|Delphine Seyrig, Giorgio Albertazzi|
Last Year at Marienbad
This film needs no introduction and as it works on so many levels, this last repeat viewing did not diminish its aura from my viewing of it during my film school years.
I happen to have read “The Invention of Morel” (1941) by Argentine writer, Aldolfo Bioy Casares, - of which Alain Robbe-Grillet’s screenplay of this film was based - when I was in Paris two years ago. It was my first time reading anything of Bioy's but I've been a big reader of Borges for many years now. It was through a third Argentinian writer, Alberto Manguel, whose book “A Reading Diary: A Year of Favourite Books” I was reading at the time, that had Morel as the first on the list. I was thus introduced and I subsequently found out that Bioy was a great friend of Borges and husband of the writer, artist and poet, Silvina Ocampo. She in turn, was the sister of the brilliant Victoria Ocampo, a hugely influential intellectual and publisher of the literary journal Sur.
On the surface, the book and the film operate on a different plane. The book’s revelation of the cinematic apparatus reduces, or rather captures the narrator’s object of desire, Faustine, as an irreducible image. I am no Lacanian, but of course, the narrative reads well on that level, that of a symbolic projection, a system of signs. Resnais’ film, on the other hand, meditates on the unequivocal and perhaps non-traversable crystalline time-image of Deleuze.
There, characters, images, stories, space, and time bifurcates. You are trapped in the ‘last year’ as repeatable instances that are nonetheless different each time it falls back on itself.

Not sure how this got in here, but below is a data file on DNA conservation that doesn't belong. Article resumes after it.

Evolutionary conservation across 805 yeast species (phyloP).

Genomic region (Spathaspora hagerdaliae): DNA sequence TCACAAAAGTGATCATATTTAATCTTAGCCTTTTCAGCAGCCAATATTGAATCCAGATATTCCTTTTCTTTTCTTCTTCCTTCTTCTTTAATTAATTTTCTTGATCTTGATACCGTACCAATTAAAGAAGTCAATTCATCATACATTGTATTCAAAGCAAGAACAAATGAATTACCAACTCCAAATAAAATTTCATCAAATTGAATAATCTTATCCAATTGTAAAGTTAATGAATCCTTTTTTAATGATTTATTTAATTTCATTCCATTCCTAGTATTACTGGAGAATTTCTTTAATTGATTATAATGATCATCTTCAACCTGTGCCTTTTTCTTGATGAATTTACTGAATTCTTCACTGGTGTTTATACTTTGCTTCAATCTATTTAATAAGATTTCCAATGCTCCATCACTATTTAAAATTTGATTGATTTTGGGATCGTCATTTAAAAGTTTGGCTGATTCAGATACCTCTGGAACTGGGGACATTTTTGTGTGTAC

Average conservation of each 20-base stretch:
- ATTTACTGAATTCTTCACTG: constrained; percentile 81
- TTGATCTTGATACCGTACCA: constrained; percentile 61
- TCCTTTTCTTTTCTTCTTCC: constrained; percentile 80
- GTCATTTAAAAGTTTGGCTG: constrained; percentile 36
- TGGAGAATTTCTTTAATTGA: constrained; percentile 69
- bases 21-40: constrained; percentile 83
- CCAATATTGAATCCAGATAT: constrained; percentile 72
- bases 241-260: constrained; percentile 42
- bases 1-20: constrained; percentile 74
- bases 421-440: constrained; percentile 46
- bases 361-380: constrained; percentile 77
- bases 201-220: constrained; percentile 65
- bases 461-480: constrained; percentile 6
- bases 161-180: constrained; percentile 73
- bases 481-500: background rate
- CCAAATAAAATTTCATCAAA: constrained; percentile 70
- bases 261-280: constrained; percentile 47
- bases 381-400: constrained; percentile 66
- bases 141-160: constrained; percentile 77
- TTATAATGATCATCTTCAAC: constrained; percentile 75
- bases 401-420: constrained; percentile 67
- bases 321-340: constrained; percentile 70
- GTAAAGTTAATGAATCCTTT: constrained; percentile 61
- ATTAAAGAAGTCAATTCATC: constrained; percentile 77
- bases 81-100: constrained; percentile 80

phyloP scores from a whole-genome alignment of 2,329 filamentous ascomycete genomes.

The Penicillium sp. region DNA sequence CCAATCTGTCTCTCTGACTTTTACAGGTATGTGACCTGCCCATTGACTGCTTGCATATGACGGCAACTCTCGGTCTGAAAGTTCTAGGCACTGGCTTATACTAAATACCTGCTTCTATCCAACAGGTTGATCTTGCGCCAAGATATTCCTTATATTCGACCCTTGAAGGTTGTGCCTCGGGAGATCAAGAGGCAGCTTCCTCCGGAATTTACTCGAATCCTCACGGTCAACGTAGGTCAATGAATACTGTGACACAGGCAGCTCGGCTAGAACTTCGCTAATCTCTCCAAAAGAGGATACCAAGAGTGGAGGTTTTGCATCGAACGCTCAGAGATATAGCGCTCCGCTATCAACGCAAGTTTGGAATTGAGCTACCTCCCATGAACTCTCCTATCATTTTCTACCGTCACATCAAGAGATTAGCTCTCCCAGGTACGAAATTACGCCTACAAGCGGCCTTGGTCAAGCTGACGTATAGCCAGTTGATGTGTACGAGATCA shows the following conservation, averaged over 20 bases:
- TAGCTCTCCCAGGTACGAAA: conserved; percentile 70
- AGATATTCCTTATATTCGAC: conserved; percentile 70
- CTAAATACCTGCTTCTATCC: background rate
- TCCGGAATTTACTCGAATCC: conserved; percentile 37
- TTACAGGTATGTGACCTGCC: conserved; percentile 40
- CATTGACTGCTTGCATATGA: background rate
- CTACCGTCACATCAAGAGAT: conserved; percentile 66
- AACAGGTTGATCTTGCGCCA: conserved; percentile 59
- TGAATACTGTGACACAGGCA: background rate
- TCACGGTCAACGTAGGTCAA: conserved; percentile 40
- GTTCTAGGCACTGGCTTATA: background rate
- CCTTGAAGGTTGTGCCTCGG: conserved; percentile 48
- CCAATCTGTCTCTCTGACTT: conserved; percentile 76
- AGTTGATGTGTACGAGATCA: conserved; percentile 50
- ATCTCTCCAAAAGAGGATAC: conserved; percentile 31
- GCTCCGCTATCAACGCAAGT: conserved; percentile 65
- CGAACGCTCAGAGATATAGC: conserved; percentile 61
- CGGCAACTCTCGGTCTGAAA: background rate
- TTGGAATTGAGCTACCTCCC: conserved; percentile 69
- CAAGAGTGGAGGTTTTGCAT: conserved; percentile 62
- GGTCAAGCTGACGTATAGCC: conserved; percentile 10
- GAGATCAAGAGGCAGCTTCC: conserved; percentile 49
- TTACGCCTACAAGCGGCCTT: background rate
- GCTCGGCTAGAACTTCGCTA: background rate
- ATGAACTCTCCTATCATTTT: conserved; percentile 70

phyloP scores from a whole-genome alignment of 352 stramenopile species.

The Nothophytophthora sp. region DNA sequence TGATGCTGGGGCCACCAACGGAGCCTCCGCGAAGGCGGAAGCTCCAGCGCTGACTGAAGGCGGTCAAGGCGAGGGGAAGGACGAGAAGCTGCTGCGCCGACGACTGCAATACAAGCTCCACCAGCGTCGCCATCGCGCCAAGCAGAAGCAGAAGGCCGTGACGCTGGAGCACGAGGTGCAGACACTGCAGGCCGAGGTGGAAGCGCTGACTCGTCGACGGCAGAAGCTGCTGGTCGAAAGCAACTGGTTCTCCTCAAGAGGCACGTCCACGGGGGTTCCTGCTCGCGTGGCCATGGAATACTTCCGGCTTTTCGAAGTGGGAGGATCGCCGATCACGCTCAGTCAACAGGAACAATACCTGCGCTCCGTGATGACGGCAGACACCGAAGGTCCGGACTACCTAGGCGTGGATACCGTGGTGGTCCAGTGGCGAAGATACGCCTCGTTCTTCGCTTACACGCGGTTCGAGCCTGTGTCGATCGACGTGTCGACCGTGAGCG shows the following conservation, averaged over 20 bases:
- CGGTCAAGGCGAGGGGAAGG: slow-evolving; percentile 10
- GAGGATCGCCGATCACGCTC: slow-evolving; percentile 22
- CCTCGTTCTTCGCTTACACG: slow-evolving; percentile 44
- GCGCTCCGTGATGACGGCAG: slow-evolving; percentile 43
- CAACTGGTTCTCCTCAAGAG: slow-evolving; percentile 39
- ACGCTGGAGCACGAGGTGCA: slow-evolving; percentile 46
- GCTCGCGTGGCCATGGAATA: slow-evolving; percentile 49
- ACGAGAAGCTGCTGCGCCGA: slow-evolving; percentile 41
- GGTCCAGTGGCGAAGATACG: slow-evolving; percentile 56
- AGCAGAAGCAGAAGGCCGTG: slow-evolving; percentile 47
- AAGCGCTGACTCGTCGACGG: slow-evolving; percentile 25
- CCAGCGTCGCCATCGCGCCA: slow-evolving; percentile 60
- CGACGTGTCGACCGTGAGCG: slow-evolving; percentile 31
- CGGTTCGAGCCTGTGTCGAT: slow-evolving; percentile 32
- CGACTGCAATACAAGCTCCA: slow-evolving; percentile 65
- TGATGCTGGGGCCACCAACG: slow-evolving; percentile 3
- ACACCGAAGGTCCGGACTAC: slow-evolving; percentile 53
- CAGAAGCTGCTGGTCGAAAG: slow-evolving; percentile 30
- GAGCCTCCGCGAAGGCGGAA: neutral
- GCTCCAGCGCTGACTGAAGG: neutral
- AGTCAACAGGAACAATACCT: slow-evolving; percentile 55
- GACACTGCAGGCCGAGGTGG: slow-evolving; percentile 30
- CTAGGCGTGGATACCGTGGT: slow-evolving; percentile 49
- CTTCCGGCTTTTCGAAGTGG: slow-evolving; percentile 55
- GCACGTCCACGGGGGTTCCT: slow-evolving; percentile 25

We don’t need to understand or decipher it - the film’s beauty is in its enigmatic nature. And to reduce it to the characters of X (seducer) and A (the woman) who were intimate ‘last year’, which led ultimately to his taking her life, would be to fixate the narrative on the grounds of decipherable logic; (not to mention the temporal intrusions by M).
By making sense of the story it restricts the film’s ability to bifurcate; and this shouldn’t be the case especially when the whole idea of the cinematic medium is to contradict, manufacture, or re-invent the temporal-logic driven confines of the real world. I would argue that a fan’s attempt ‘decipher’ Mulholland Drive(David Lynch, 2001) could only succumb to an alternate act of invention.
This all makes me think of a scene in Woody Allen’s Manhattan Murder Mystery(1993) where Allen’s character reminded Diane Keaton’s character that he took her to see Marienbad for their first date. Her retort was excellent - that she had to spend the next six months explaining to him what the film meant. They too, were stuck in the past of Marienbad.
Delphine Seyrig’s dresses (above) with lace and plumes (she was dressed by Chanel after all), her earrings, eye make up and coiffure were extremely stylised and unforgettable. The black and white cinematography of Sacha Vierny, (people who are like dotted shadows in the formal Frederiksbag topiary gardens, but are in fact shadow-less images of themselves - the shadows were painted on afterwards) was also very fine.
Marienbad remains in a temporal suspension and holds up even after 60 years since it was released, as a luminous example of the French New Wave.